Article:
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Illegal Redhill tattooist prosecuted and fined
4:07pm Monday 30th June 2014 in Local News
A Redhill man has been prosecuted by the borough council as an illegal tattooist or 'scratcher,' as they are known in the trade.
Reigate and Banstead Borough Council took out its first such prosecution against David Lee Streeton, 25, of Observatory Walk.
He was found guilty in absentia by Redhill Magistrates Court on June 3 of carrying on a tattooing business from an unlicensed premises in contravention of Section 15(1)(a) and Section 16 (1)(b) of the Local Government (Miscellaneous Provisions) Act 1982.
He was fined £700, with a victim surcharge of £70.
Streeton’s illegal tattooing activities came to light following partnership working with Surrey Police.
Announcing the successful prosecution, James Durrant, borough council portfolio holder for Licensing and Enforcement, said: "We’re delighted our first prosecution of an unlicensed tattooist was successful.”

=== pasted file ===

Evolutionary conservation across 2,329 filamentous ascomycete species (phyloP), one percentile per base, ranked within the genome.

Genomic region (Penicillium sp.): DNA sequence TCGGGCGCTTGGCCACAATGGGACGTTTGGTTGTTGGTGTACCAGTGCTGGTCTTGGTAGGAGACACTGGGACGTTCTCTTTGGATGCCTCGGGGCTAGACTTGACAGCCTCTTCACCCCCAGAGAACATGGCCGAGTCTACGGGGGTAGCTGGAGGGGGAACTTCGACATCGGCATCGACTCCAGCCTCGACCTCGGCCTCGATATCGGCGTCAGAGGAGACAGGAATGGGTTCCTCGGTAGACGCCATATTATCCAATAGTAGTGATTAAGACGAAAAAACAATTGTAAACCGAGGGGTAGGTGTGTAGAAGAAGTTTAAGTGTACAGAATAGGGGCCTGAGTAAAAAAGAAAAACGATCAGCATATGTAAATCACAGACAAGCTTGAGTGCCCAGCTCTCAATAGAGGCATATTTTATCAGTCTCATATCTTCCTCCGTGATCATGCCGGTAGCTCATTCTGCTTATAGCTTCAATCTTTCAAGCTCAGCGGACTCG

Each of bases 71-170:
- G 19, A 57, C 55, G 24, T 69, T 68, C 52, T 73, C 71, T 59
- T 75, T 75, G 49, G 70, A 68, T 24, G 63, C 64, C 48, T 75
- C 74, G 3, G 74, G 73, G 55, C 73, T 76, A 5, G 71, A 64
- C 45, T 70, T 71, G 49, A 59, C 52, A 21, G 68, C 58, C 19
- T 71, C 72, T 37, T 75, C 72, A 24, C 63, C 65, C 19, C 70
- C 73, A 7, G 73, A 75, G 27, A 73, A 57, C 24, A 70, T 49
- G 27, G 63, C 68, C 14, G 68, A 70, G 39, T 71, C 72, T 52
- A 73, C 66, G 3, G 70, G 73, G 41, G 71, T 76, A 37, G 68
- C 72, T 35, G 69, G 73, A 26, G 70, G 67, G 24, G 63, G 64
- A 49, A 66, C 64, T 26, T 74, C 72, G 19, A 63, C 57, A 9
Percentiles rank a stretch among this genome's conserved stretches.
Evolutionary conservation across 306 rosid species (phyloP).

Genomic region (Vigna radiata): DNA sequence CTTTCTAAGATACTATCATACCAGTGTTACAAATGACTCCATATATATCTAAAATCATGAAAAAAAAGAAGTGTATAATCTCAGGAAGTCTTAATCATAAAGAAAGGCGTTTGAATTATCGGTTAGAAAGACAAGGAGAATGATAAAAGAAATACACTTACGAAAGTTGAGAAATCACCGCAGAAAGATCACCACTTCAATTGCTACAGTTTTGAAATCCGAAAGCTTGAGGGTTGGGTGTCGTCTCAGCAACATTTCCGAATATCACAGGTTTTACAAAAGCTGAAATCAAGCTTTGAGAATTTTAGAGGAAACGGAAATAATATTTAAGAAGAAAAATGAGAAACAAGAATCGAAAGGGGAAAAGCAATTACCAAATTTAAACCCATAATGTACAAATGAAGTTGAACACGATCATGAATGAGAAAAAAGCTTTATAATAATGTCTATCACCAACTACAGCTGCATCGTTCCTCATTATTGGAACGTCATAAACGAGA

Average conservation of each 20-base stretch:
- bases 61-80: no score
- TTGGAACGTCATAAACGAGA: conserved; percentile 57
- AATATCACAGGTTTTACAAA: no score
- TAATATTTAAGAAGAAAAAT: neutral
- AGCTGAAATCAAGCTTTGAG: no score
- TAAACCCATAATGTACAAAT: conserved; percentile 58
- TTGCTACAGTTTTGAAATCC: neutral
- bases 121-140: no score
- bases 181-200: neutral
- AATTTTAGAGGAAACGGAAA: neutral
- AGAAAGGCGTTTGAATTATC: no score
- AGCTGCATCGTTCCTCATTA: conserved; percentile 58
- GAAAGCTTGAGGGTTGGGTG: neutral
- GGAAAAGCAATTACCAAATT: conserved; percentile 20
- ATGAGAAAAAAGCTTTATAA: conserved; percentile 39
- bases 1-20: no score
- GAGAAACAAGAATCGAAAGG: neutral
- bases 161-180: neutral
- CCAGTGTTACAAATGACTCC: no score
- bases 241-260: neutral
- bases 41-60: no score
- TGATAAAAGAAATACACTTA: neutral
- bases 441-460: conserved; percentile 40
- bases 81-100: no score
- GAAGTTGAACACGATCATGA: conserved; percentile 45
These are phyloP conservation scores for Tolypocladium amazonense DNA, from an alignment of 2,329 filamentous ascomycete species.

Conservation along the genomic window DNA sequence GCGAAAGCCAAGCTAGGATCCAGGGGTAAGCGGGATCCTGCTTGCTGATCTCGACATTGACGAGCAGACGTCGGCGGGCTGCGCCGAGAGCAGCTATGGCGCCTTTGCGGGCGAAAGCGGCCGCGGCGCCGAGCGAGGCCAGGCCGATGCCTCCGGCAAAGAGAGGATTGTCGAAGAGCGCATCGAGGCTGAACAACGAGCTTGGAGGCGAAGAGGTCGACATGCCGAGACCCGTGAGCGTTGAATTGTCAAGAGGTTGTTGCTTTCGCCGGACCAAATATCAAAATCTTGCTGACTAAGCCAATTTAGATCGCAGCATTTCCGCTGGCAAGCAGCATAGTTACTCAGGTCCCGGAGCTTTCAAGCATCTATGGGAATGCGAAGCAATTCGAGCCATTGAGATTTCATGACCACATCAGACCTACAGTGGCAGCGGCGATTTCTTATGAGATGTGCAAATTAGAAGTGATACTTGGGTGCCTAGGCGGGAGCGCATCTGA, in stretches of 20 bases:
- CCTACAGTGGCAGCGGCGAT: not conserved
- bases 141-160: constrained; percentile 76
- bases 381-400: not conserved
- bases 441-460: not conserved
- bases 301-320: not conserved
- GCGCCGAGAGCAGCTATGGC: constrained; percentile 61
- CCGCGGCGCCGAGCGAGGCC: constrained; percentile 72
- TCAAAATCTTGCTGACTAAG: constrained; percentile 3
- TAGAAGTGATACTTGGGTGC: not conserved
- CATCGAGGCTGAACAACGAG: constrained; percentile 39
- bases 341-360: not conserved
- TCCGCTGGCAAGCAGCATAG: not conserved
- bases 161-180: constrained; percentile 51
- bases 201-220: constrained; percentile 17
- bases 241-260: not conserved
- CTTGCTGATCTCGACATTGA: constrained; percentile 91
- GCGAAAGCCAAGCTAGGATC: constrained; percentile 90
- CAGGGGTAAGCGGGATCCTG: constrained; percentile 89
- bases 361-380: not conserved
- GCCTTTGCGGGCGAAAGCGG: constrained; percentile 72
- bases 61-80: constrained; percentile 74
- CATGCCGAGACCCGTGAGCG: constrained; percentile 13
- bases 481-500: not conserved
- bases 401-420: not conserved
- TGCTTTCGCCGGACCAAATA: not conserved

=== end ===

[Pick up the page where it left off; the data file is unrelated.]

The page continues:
Coun Durrant said: “Illegal tattooists cause misery. Unpleasant skin and serious infections including hepatitis B, C and D, and HIV, can be passed on through their unhygienic tattooing practices. “Scratchers are also more likely to illegally tattoo under 18s and customers are unlikely to receive any aftercare.”
Coun Durrant said: "Our successful prosecution sends a strong message – we will track down these illegal tattooists and prosecute. “Anyone offering tattooing to the public must be registered with us. Anyone thinking about a tattoo should only visit a registered tattooist, working in a regulated studio. “We stringently inspect registered tattooists to make sure their premises, equipment, procedures and practices are hygienic, so customers are protected.”
But he added: "We believe there are many unregistered tattooists working in Reigate and Banstead.
“If you know of one, or have any information about one, please call our Environmental Health Business Support on 01737 276417. “You could save someone from a very dangerous and unpleasant experience."
Tattooists working in regulated studios are required to establish hygiene controls in respect of premises and fittings, equipment, procedures and practices, and have to pay a registration fee – part of which pays for the cost of an inspection by a trained officer working for Environmental Health. Registration costs are £172 per person and £401 per premises. The legal age for getting a tattoo is 18, but many under 18s have tattoos. These are more likely to be carried out by unregistered tattooists, with no verified hygienic premises, equipment, procedures and practices, so infections or viruses are more likely.